Faculty News Weekly Round-Up, August 4

August 4, 2017 by   |   Leave a Comment

UVA School of Medicine Faculty News Weekly Round-Up
August 4

• UVA Researchers Identify Neurons That Control Brain’s Body Clock

Neurons in the brain that produce the pleasure-signaling neurotransmitter dopamine also directly control the brain’s circadian center, or “body clock” – the area that regulates eating cycles, metabolism and waking/resting cycles – a key link that possibly affects the body’s ability to adapt to jet lag and rotating shift work, a new University of Virginia study has demonstrated.

“This discovery, which identifies a direct dopamine neuron connection to the circadian center, is possibly the first step toward the development of unique drugs, targeting specific neurons, to combat the unpleasant symptoms of jet-lag and shiftwork, as well as several dangerous pathologies,” said Ali Deniz Güler, PhD, UVA Assistant Professor of Biology, who oversaw the study in his lab.

The finding is reported in an online edition of the journal Current Biology.

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• UVA Breast Care Program Earns National Accreditation

For its high-quality care, the UVA Breast Care Program has earned full accreditation from the American College of Surgeons’ National Accreditation Program for Breast Centers (NAPBC).

According to the NAPBC, accreditation “is only given to those centers that have voluntarily committed to provide the highest level of quality breast care and that undergo a rigorous evaluation process and review of their performance.”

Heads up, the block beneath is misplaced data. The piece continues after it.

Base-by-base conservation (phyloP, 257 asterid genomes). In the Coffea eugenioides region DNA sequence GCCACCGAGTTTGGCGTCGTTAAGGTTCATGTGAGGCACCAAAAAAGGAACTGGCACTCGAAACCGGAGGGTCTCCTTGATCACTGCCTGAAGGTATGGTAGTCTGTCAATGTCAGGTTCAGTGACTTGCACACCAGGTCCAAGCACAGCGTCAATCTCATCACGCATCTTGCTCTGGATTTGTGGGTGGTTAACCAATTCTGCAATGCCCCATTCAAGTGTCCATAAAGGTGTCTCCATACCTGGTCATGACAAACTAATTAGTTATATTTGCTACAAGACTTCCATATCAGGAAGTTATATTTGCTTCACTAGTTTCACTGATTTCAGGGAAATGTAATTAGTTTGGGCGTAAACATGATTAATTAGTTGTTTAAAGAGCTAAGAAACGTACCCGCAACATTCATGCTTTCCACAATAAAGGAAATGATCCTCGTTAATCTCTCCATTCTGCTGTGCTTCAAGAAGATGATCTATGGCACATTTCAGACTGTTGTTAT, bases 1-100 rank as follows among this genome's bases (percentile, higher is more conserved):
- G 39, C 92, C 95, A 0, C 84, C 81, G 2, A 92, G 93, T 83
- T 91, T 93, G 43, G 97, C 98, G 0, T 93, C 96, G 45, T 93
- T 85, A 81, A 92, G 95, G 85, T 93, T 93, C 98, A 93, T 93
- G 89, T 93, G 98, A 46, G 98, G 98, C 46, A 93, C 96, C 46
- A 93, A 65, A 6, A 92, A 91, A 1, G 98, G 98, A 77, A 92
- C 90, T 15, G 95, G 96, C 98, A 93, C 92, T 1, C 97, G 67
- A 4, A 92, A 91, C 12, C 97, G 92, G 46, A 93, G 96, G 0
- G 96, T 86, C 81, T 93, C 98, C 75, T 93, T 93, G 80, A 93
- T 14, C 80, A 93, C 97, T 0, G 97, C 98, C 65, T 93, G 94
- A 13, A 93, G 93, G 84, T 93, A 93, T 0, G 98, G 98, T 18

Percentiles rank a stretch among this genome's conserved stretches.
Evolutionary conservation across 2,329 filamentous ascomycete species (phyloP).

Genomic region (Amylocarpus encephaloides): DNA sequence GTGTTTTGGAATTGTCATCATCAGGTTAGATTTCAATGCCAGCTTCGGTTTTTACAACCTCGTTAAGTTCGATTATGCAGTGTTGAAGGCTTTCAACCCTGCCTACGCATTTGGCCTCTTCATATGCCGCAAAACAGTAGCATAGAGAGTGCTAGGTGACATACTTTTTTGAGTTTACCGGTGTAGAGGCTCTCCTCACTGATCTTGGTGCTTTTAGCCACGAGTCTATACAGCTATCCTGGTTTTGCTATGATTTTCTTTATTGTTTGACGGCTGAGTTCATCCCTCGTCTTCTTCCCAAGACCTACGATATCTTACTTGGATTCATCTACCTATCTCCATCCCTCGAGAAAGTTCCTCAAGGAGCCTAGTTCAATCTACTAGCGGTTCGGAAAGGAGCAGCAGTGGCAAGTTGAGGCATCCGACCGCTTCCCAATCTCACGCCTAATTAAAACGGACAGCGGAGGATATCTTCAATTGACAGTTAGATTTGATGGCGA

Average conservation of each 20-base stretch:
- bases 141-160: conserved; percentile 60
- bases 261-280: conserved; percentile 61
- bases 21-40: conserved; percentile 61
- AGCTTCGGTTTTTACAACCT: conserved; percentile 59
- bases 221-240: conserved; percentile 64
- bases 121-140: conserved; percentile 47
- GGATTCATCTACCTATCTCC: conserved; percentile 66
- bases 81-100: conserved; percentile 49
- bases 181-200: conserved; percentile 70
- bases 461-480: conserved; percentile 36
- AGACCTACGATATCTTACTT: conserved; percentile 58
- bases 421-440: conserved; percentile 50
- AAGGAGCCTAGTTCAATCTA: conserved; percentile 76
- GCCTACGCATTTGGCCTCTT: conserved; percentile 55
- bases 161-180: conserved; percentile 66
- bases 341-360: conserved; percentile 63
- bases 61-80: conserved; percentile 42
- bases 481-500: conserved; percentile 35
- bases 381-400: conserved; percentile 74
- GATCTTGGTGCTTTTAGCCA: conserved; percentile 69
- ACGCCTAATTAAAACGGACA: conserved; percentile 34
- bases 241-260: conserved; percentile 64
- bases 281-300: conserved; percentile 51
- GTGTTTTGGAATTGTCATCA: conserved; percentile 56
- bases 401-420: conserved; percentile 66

Centers that earn accreditation meet national standards in areas that include quality improvement, clinical management, research, prevention and early detection programs, staff education and community outreach.

• UVA Enlists Robotic Help to Enhance Blood Testing

UVA Health System has revolutionized how it tests patient blood samples, automating its primary testing facility with high-tech robots that are getting doctors the results they need quickly and efficiently – and allowing UVA to offer a wider range of blood tests, to boot.

Speedy turnaround times for blood tests are often vital for physicians making important patient-care decisions. They can literally be the difference in life and death. “We are known for receiving the sickest patients, and we want to get the correct treatment to them as rapidly as possible,” said Doris Haverstick, PhD, Associate Professor of Pathology and Director of Clinical Chemistry.

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